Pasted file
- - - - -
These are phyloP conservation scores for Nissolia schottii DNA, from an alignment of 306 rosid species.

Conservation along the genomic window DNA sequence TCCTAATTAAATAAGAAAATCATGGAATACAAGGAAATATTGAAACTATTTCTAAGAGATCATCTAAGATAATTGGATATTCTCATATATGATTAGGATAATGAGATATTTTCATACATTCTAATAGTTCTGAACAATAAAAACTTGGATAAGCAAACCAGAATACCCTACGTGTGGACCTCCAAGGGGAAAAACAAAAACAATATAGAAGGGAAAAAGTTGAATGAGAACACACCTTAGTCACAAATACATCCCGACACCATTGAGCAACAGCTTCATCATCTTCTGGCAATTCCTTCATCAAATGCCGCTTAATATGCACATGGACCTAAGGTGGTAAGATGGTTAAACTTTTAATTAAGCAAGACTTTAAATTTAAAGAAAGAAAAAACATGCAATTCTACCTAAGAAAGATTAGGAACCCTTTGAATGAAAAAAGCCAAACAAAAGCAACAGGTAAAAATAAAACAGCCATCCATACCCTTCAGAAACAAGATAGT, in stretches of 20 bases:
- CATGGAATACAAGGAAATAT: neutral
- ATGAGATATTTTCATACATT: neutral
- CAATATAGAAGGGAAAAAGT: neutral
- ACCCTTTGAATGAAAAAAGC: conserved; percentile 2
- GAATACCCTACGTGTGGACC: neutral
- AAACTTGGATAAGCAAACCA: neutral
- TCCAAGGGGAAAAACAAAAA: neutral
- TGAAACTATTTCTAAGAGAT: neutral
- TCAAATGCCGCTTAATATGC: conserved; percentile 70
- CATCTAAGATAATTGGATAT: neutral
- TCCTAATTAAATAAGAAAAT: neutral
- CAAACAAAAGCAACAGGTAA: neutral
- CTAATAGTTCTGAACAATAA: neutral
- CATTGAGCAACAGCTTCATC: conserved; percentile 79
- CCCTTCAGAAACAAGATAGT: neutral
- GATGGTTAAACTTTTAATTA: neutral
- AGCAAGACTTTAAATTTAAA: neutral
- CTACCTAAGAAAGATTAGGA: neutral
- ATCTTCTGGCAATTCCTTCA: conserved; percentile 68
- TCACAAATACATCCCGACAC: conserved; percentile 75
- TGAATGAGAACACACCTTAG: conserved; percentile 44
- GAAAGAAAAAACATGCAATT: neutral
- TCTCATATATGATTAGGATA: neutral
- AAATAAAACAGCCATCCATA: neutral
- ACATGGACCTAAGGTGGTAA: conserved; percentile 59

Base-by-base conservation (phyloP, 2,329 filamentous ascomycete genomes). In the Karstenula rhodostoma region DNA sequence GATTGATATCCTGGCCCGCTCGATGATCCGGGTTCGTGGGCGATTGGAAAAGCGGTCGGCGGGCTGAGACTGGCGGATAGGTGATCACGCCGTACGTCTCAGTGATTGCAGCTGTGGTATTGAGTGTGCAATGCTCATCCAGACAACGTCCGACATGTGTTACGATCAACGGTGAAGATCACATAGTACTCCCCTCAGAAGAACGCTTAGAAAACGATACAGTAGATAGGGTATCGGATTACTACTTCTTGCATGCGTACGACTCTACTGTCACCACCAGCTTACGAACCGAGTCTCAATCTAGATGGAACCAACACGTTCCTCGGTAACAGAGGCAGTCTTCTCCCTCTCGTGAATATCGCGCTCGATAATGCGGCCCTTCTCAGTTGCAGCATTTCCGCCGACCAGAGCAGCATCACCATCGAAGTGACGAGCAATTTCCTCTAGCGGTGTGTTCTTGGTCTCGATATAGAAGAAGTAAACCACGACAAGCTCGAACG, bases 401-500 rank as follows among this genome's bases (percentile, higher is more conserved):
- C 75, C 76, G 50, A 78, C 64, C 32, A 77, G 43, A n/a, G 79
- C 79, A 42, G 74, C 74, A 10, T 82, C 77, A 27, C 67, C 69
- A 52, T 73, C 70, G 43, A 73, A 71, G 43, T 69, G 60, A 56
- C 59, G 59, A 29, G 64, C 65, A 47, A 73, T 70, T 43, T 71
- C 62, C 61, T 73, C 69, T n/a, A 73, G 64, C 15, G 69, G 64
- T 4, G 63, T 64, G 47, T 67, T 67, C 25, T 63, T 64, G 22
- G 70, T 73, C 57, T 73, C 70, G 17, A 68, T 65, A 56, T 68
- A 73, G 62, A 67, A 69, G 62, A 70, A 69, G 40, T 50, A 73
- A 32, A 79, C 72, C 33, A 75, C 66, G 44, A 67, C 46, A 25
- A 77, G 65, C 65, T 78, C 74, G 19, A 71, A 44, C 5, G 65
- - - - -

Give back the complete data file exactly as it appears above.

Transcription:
These are phyloP conservation scores for Nissolia schottii DNA, from an alignment of 306 rosid species.

Conservation along the genomic window DNA sequence TCCTAATTAAATAAGAAAATCATGGAATACAAGGAAATATTGAAACTATTTCTAAGAGATCATCTAAGATAATTGGATATTCTCATATATGATTAGGATAATGAGATATTTTCATACATTCTAATAGTTCTGAACAATAAAAACTTGGATAAGCAAACCAGAATACCCTACGTGTGGACCTCCAAGGGGAAAAACAAAAACAATATAGAAGGGAAAAAGTTGAATGAGAACACACCTTAGTCACAAATACATCCCGACACCATTGAGCAACAGCTTCATCATCTTCTGGCAATTCCTTCATCAAATGCCGCTTAATATGCACATGGACCTAAGGTGGTAAGATGGTTAAACTTTTAATTAAGCAAGACTTTAAATTTAAAGAAAGAAAAAACATGCAATTCTACCTAAGAAAGATTAGGAACCCTTTGAATGAAAAAAGCCAAACAAAAGCAACAGGTAAAAATAAAACAGCCATCCATACCCTTCAGAAACAAGATAGT, in stretches of 20 bases:
- CATGGAATACAAGGAAATAT: neutral
- ATGAGATATTTTCATACATT: neutral
- CAATATAGAAGGGAAAAAGT: neutral
- ACCCTTTGAATGAAAAAAGC: conserved; percentile 2
- GAATACCCTACGTGTGGACC: neutral
- AAACTTGGATAAGCAAACCA: neutral
- TCCAAGGGGAAAAACAAAAA: neutral
- TGAAACTATTTCTAAGAGAT: neutral
- TCAAATGCCGCTTAATATGC: conserved; percentile 70
- CATCTAAGATAATTGGATAT: neutral
- TCCTAATTAAATAAGAAAAT: neutral
- CAAACAAAAGCAACAGGTAA: neutral
- CTAATAGTTCTGAACAATAA: neutral
- CATTGAGCAACAGCTTCATC: conserved; percentile 79
- CCCTTCAGAAACAAGATAGT: neutral
- GATGGTTAAACTTTTAATTA: neutral
- AGCAAGACTTTAAATTTAAA: neutral
- CTACCTAAGAAAGATTAGGA: neutral
- ATCTTCTGGCAATTCCTTCA: conserved; percentile 68
- TCACAAATACATCCCGACAC: conserved; percentile 75
- TGAATGAGAACACACCTTAG: conserved; percentile 44
- GAAAGAAAAAACATGCAATT: neutral
- TCTCATATATGATTAGGATA: neutral
- AAATAAAACAGCCATCCATA: neutral
- ACATGGACCTAAGGTGGTAA: conserved; percentile 59

Base-by-base conservation (phyloP, 2,329 filamentous ascomycete genomes). In the Karstenula rhodostoma region DNA sequence GATTGATATCCTGGCCCGCTCGATGATCCGGGTTCGTGGGCGATTGGAAAAGCGGTCGGCGGGCTGAGACTGGCGGATAGGTGATCACGCCGTACGTCTCAGTGATTGCAGCTGTGGTATTGAGTGTGCAATGCTCATCCAGACAACGTCCGACATGTGTTACGATCAACGGTGAAGATCACATAGTACTCCCCTCAGAAGAACGCTTAGAAAACGATACAGTAGATAGGGTATCGGATTACTACTTCTTGCATGCGTACGACTCTACTGTCACCACCAGCTTACGAACCGAGTCTCAATCTAGATGGAACCAACACGTTCCTCGGTAACAGAGGCAGTCTTCTCCCTCTCGTGAATATCGCGCTCGATAATGCGGCCCTTCTCAGTTGCAGCATTTCCGCCGACCAGAGCAGCATCACCATCGAAGTGACGAGCAATTTCCTCTAGCGGTGTGTTCTTGGTCTCGATATAGAAGAAGTAAACCACGACAAGCTCGAACG, bases 401-500 rank as follows among this genome's bases (percentile, higher is more conserved):
- C 75, C 76, G 50, A 78, C 64, C 32, A 77, G 43, A n/a, G 79
- C 79, A 42, G 74, C 74, A 10, T 82, C 77, A 27, C 67, C 69
- A 52, T 73, C 70, G 43, A 73, A 71, G 43, T 69, G 60, A 56
- C 59, G 59, A 29, G 64, C 65, A 47, A 73, T 70, T 43, T 71
- C 62, C 61, T 73, C 69, T n/a, A 73, G 64, C 15, G 69, G 64
- T 4, G 63, T 64, G 47, T 67, T 67, C 25, T 63, T 64, G 22
- G 70, T 73, C 57, T 73, C 70, G 17, A 68, T 65, A 56, T 68
- A 73, G 62, A 67, A 69, G 62, A 70, A 69, G 40, T 50, A 73
- A 32, A 79, C 72, C 33, A 75, C 66, G 44, A 67, C 46, A 25
- A 77, G 65, C 65, T 78, C 74, G 19, A 71, A 44, C 5, G 65